Economists do not make economies; they merely attempt to explain them.
Just recently President Tinubu was reported to have remarked that he will drive through his economic policies even if it would make him unpopular.
I do not believe that Nigerians would decline to make the necessary sacrifices in order to move the country forward economically. The issue is that President Tinubu has not been able to convince Nigerians that his economic policies are worth sacrificing for. Nigerians are not convinced that President Tinubu’s economic policies are worth the sacrifices.
In less than three months after the president announced the removal of subsidies on petroleum and the merging of the foreign exchange rates as the main drivers of his economic policies, the economy has since gone into a tailspin. The rise in the price of oil in the global markets, which necessitated a corresponding rise in landing costs of the commodity, meant that the government had to restore the subsidy once again to keep the pump price of the commodity from rising domestically.
Also, the assumption that collapsing the exchange rates will bring stability to the foreign exchange market in Nigeria has been proven wrong by the plummeting value of the naira which has now crossed the 1000 naira mark against all the major currencies.
This means that Tinubu’s economic policies have been built on mere assumptions and false premise of economic factors out of the government’s control. How can a government build a subsidy policy on the price of a commodity it does not control? How can the same government make policies on a currency outside its purview?
Against this background, the only conclusion we can reach on President Tinubu’s economic policies is that they will exacerbate rather than alleviate the economic situation in the country. We cannot as a country, hope to build our economic future on speculative economic policies; this can only mean economic suicide.
So what is to be done?
We must go back to the basics. The first action in this direction is to detach from what has become the norm of economic thinking that says we must follow the prescriptions of the International Monetary Fund and World Bank for our economic policies. That 63 years after independence we still have to rely on outside economic opinions to run our economic policies despite our wealth of economic experts is a misnomer.
In this regard, my suggestion here is that President Tinubu should convoke a national economic summit comprising all stakeholders in the national economy value chain. This should include government representatives, economists, traditional rulers, employers of labour and labour leaders, security and law enforcement. At this summit, the totality of the structure of the Nigerian economy must be thoroughly examined and an action platform for economic integration must be provided for subsequent implementation.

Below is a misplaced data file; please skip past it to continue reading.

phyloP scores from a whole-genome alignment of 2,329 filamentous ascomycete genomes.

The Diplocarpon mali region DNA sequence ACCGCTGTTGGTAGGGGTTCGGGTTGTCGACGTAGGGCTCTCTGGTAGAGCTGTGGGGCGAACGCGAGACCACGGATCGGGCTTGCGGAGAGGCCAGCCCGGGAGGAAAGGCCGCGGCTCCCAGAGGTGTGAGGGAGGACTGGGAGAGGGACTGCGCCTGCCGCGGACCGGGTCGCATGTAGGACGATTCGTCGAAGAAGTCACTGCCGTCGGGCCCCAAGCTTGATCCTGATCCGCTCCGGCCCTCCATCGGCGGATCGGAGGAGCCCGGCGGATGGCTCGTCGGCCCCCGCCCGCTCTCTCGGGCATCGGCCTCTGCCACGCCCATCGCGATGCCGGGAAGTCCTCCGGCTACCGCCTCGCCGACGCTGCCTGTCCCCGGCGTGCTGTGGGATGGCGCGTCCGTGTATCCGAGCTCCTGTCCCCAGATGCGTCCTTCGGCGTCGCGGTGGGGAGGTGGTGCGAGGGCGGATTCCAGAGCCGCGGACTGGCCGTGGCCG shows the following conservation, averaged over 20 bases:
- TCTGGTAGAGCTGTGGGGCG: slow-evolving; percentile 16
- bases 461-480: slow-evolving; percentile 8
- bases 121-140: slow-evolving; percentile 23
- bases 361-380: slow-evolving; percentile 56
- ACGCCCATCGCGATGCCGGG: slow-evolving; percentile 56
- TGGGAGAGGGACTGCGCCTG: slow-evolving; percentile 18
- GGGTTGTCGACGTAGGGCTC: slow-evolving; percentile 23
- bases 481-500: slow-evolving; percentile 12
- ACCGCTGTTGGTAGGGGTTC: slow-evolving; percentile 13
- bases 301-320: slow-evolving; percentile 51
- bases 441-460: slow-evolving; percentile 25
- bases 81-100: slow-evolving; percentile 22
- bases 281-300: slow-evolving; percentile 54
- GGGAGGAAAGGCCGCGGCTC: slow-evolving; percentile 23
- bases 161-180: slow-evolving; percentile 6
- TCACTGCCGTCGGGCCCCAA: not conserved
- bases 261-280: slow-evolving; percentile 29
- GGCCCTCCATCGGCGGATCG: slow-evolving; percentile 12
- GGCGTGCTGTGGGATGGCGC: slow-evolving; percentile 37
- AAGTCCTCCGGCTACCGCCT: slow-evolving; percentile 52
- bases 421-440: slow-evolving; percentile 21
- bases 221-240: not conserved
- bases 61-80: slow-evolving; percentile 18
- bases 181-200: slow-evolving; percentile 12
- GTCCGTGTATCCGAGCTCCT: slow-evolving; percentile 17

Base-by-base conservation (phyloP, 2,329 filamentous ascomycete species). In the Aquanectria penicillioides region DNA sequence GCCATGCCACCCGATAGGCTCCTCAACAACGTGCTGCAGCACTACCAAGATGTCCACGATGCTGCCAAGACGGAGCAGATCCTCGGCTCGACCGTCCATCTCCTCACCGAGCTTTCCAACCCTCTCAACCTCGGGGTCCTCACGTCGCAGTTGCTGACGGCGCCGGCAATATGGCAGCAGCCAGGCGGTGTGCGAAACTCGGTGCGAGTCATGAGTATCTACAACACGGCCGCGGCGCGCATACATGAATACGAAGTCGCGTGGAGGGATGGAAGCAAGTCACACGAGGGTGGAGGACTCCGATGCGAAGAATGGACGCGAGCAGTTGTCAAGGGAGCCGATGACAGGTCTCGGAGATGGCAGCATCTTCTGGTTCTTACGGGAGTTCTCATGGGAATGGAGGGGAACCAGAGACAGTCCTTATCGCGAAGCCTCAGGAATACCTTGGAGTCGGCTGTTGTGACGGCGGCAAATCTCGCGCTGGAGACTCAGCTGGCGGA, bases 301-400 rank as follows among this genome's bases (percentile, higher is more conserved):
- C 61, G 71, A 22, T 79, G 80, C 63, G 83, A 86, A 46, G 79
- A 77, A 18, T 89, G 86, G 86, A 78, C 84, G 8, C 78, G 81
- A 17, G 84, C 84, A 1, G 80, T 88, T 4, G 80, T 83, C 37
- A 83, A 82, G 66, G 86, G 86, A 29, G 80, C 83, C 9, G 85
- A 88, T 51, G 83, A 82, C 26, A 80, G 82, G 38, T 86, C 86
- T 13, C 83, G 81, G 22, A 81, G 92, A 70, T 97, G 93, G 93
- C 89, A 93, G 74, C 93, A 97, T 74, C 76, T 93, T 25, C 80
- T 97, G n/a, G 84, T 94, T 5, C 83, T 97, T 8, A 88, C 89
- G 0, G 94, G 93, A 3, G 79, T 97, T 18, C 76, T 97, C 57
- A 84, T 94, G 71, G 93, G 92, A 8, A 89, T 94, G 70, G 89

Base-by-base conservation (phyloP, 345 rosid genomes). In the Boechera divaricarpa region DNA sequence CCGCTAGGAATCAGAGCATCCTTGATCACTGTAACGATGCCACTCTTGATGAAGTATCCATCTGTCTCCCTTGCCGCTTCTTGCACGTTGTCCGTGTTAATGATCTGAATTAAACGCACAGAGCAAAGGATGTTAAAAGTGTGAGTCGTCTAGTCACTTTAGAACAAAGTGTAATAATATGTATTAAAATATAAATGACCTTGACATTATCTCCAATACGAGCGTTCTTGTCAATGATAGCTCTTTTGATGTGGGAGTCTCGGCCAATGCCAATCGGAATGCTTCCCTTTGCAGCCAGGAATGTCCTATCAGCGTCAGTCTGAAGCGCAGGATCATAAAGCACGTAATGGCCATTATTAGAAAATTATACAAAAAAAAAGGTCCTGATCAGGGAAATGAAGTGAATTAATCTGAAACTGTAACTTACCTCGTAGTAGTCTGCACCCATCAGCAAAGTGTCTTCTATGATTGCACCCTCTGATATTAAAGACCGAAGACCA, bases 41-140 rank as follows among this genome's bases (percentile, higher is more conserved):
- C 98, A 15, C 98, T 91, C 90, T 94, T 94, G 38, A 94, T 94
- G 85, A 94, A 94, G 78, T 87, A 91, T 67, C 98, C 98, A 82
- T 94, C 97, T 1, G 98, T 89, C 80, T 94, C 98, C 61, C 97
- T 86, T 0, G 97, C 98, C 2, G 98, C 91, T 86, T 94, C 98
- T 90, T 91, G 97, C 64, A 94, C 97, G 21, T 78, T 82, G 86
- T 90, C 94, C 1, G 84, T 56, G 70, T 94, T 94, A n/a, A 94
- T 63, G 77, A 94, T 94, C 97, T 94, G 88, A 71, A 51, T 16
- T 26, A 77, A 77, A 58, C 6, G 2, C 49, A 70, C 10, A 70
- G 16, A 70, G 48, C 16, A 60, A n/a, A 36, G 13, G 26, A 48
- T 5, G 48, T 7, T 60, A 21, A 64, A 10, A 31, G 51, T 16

My recommendation here is that one of the critical areas to be examined is the current structure of the economy based overwhelmingly on rent collection from proceeds of oil.
Rent collection lures us into a sense of false complacency of having a ready source of income but prevents the benefits of economic innovation and creativity; value added, increased productivity and economic confidence. Rent collection also instils economic speculation, capital flight, corruption and economic stagnation ultimately.
It is time to consciously move out from a rent-based economy to an industrial economy.
Of course, moving out of the present rent-based economy that we operate is not an easy proposition. It entails systemic changes and sacrifices but the benefits are well worth it in the sense that it is inclusive and integrative participation of all sectors of the economy value chain. Indeed industrial economy accords all the factors that are not present in the rent-based economy we run.
So how do we implement the industrial economy?
For the industrial economy, we need to map out areas that will form extensive and integrative clusters of industrial zones in the country close to where strategic minerals are located to develop and boost manufacturing, industrial tools production, Agro-allied processing and the like.
Again as I said, for us to achieve this, we will need to be ambitious, bold and ready to break out from the dubious comforts of the current economic system we operate. We also need to pursue available options of economic partnerships with emerging economies that have been compelled by circumstances to take the path that now confronts us economically. Countries like India, Turkey, Egypt, Malaysia, Indonesia, Korea, Brazil etc.
These countries are identified as the emerging countries of the world whose collective influence in the coming years will steadily cut into the global influence of traditional powerhouses America, Britain and France. The advantages they offer us are not only due to the fact that we share similar colonial experiences, but their models of industrial development will suit our circumstances better. It will suit our purposes more to engage these countries in long-term industrial, technological and scientific partnerships that will be mutually beneficial in many ways. Depending on how we engage them we can get them to partner with us on our industrial development plans.
As a country of 200 million and the largest economy in Africa, we seem not to be leveraging on our advantages to widen the scope of our development options and opportunities in the world. As the world changes, new opportunities for economic partnerships are opening. Nigeria must key into these developments or risk being left behind. (Concluded)